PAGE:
Around 95% of the rebel-held region in northwestern Syria where devastating earthquakes struck last week has not yet been searched, a leading international aid organization has said.
“Areas of northwest Syria felt abandoned, because no search and rescue teams were able to enter,” Bahia Zrikem of the Norwegian Refugee Council said earlier this week.
“Only 5% of the affected areas were searched by the local organizations and volunteers,” said Zrikem, the group’s Syria policy and advocacy manager.
In contrast, across the border in hard-hit Turkey, 15,000 out of 19,000 buildings that collapsed had been inspected a week after the disaster, according to President Recep Tayyip Erdoğan. Government teams had inspected 1.85 million homes and offices in 369,000 buildings located in the earthquake’s epicenter, he said in a speech Monday.
It was not possible to verify the Turkish government’s statement, but more than a week after the devastating earthquakes hit the region and killed more than 39,000, it is undeniable that aid and volunteers have flowed into Turkey but trickled into Syria.
In his first televised address since the temblors, Syrian President Bashar al-Assad said Thursday that “the scale of the disaster and the duties we must undertake are much greater than available resources.”
But anger and frustration are mounting among residents and aid groups who say the international community has abandoned the rebel-held territories in northwestern Syria already ravaged by more than a decade of civil war. Shortages of vital equipment, fuel and medical care in addition to bitter subzero temperatures and an ongoing cholera outbreak will most likely prove deadly for earthquake survivors.
“The international community failed the Syrian people by not reacting fast enough, and not supporting the search and rescue teams,” Zrikem said. The Norwegian Refugee Council was founded in the aftermath of World War II and operates in 40 countries.
Now, with little hope of finding any more survivors in the rubble, particularly given the scarcity of the heavy machinery required for such operations, search and rescue efforts had wound down in the area Friday, the volunteer rescue group White Helmets said.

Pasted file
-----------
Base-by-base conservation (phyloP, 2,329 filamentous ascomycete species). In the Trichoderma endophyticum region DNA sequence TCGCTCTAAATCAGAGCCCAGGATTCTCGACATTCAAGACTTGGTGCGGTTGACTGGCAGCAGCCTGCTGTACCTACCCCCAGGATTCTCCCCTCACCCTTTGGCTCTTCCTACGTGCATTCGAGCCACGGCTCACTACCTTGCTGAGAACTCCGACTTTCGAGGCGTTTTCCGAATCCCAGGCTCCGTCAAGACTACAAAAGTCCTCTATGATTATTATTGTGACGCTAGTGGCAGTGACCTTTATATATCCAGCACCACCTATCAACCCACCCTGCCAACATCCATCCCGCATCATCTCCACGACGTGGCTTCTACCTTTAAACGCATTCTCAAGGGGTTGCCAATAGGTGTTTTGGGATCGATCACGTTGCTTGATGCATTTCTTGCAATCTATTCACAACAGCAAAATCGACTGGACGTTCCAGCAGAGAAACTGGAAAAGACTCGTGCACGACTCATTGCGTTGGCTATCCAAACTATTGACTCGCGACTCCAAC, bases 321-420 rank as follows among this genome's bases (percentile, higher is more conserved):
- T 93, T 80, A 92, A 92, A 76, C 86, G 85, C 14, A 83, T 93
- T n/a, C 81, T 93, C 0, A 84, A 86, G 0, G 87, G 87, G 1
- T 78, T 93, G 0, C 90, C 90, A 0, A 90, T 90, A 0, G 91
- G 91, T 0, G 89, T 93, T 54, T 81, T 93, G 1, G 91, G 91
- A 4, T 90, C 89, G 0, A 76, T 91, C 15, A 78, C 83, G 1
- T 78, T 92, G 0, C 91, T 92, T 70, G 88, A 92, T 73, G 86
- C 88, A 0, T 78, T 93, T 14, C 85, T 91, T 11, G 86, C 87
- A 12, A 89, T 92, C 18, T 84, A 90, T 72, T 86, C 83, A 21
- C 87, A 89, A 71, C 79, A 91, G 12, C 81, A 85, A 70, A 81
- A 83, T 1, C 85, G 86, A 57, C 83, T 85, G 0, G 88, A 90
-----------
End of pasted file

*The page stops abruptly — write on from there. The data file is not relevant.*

“We knew there were people under the ruins,” Yasser Nini, a team leader, told The Associated Press. “We heard their cries, but we did not have the equipment to rescue them.”
“Neither the international community nor nearby countries care,” said Yasser, who was left to sift through the rubble with his bare hands.
Bombed relentlessly by President Bashar al-Assad’s forces, Russia and Iran-backed militias, 90% of the 4.4 million people living in the area in northwestern Syria rely on humanitarian aid, according to the World Food Program. Many had already been displaced by the conflict.
One thing that has hindered aid from getting through is damage to the route leading to the Bab-al-Hawa crossing, a humanitarian aid corridor and lifeline that has been the only way into the opposition-controlled sliver of northeastern Syria.
Aid has begun moving through Bab-al-Hawa, and Assad has agreed to open two additional crossing points from Turkey.
Still, the Syrian government and its backers in Moscow and Tehran have long insisted that all aid into Syria should come through Damascus, but with Assad still sanctioned by the United States and European countries, many are reluctant to send aid directly through his government.
That has contributed to delays, Zrikem said. Even though humanitarian aid is exempt from the sanctions, confusion and fears of violating the measures can slow the process. Parts of the northwest are also controlled by rebel groups that are considered terrorist organizations by the U.S., further hindering aid efforts, she added.
The first of the aid has now entered rebel-held Syria through the newly opened crossings, according to the Agence France-Presse news agency. Since the earthquakes, the White Helmets have received funding from several governments, including Britain, the Qatar Fund for Development and U.S.-funded humanitarian partners.
But the White Helmets criticized what they termed a “shocking” United Nations move to grant Assad approval over the aid deliveries, saying it gave him “free political gain.”
“The White Helmets received no support from the United Nations during the most critical moments of the rescue operations,” Raed Al Saleh said writing for CNN on Tuesday. “Even now we have no promise of assistance to restore our operational capacity and help the recovery and rehabilitation efforts.”
The decision to open additional crossings comes after the U.N. emergency relief coordinator, Martin Griffiths, visited the crossing between Turkey and Syria on Sunday.
“We have so far failed the people in northwest Syria,” he tweeted Sunday. “They rightly feel abandoned.”